Principles of Protein X-Ray Crystallography

Hardcover | November 9, 2006

byJan Drenth

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X-ray crystallography has long been a vital method for studying the structure of proteins and other macromolecules. As the importance of proteins continues to grow, in fields from biochemistry and biophysics to pharmaceutical development and biotechnology, many researchers have found that a knowledge of X-ray diffraction is an indispensable tool. In this new edition of his essential work, Dr. Jan Drenth, recognized internationally for his numerous contributions to crystallographic research, has provided an up-to-date and technically rigorous introduction to the subject.Principles of Protein X-ray Crystallography provides the theoretical background necessary to understand how the structure of proteins is determined at atomic resolution. It is intended to serve as an introduction for graduate students, postdoctoral researchers, and established scientists who want to use protein crystallography in their own endeavors, or need to understand the subject in order to critically evaluate the literature. New additions to the book include a section on twinning, an additional chapter on crystal growth and a discussion of single-wavelength anomalous dispersion (SAD).About the Authors:Dr. Jan Drenth is a professor emeritus at the Laboratory of Biophysical Chemistry at the University of Groningen, The Netherlands.Contributing author Dr. Jeroen R. Mesters Ph.D. is a Senior Research Assistant at the Institute of Biochemistry, University of Luebeck, Germany.

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X-ray crystallography has long been a vital method for studying the structure of proteins and other macromolecules. As the importance of proteins continues to grow, in fields from biochemistry and biophysics to pharmaceutical development and biotechnology, many researchers have found that a knowledge of X-ray diffraction is an indispen...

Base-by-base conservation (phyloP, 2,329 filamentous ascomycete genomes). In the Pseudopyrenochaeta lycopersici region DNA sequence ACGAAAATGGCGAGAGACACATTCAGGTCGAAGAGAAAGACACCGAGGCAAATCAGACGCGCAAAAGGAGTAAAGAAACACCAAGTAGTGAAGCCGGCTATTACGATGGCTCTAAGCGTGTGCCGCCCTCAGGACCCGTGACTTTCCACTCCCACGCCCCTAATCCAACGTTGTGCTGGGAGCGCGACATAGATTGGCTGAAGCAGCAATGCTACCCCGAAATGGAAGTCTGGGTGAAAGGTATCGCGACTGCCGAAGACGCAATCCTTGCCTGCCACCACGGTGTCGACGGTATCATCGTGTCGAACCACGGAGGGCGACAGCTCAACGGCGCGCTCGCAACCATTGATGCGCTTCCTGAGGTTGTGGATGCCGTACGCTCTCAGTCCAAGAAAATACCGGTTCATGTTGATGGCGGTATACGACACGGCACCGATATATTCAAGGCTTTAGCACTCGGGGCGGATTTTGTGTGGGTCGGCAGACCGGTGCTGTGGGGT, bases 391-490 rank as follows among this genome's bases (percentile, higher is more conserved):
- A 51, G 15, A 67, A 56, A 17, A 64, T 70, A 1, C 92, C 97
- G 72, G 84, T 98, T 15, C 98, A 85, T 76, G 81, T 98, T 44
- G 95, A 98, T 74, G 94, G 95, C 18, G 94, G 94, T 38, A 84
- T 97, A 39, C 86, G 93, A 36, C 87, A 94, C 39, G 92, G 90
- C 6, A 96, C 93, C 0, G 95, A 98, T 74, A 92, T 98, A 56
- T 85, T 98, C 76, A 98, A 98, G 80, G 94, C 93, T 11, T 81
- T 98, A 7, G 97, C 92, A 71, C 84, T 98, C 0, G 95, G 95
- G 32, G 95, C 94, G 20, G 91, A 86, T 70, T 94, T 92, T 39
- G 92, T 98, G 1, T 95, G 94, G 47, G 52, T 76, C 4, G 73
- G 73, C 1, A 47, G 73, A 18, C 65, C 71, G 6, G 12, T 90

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X-ray crystallography has long been a vital method for studying the structure of proteins and other macromolecules. As the importance of proteins continues to grow, in fields from biochemistry and biophysics to pharmaceutical development and biotechnology, many researchers have found that a knowledge of X-ray diffraction is an indispen...

Dr. Jan Drenth is a professor emeritus at the Laboratory of Biophysical Chemistry at the University of Groningen, The Netherlands. Contributing author Dr. Jeroen R. Mesters Ph.D. is a Senior Research Assistant at the Institute of Biochemistry, University of Luebeck, Germany.

other books by Jan Drenth

Format:HardcoverDimensions:348 pages, 9.25 × 6.1 × 0 inPublished:November 9, 2006Publisher:Springer New YorkLanguage:English

The following ISBNs are associated with this title:

ISBN - 10:0387333347

ISBN - 13:9780387333342

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Table of Contents

Prefaces.- Crystallizing a Protein.- X-Ray Sources and Detectors.- Crystals.- The Theory of X-Ray Diffraction by a Crystal.- Average Reflection Intensity and Distribution of Structure Factor Data.- Special Forms of the Structure Factor.- The Solution of the Phase Problem by the Isomorphous Replacement Method.- Phase Improvement.- Anomalous Scattering in the Determination of the Protein Phase Angles and the Absolute Configuration.- Molecular Replacement.- Direct Methods.- Laue Diffraction.- Refinement of the Model Structure.- The Combination of Phase Information.- Checking for Gross Errors and Estimating the Accuracy of the Structural Model.- Tips and Tricks in Protein Crystallization.- Appendices.- References.- Index.

Editorial Reviews

From the reviews of the third edition:"This book, Principles of Protein X-ray Crystallography, aims to satisfy nearly everyone; . The volume is well organized . . this is a solid book by an experienced protein crystallographer. It covers the full spectrum of subjects for a professional structural biologist. Specialized subjects are kept in separate chapters so the book can be parsed by those interested in the big picture of the method. . it is probably the most definitive work that is currently available for structural biologists." (Jon Robertus, Journal of the American Chemical Society, Vol. 129 (17), 2007)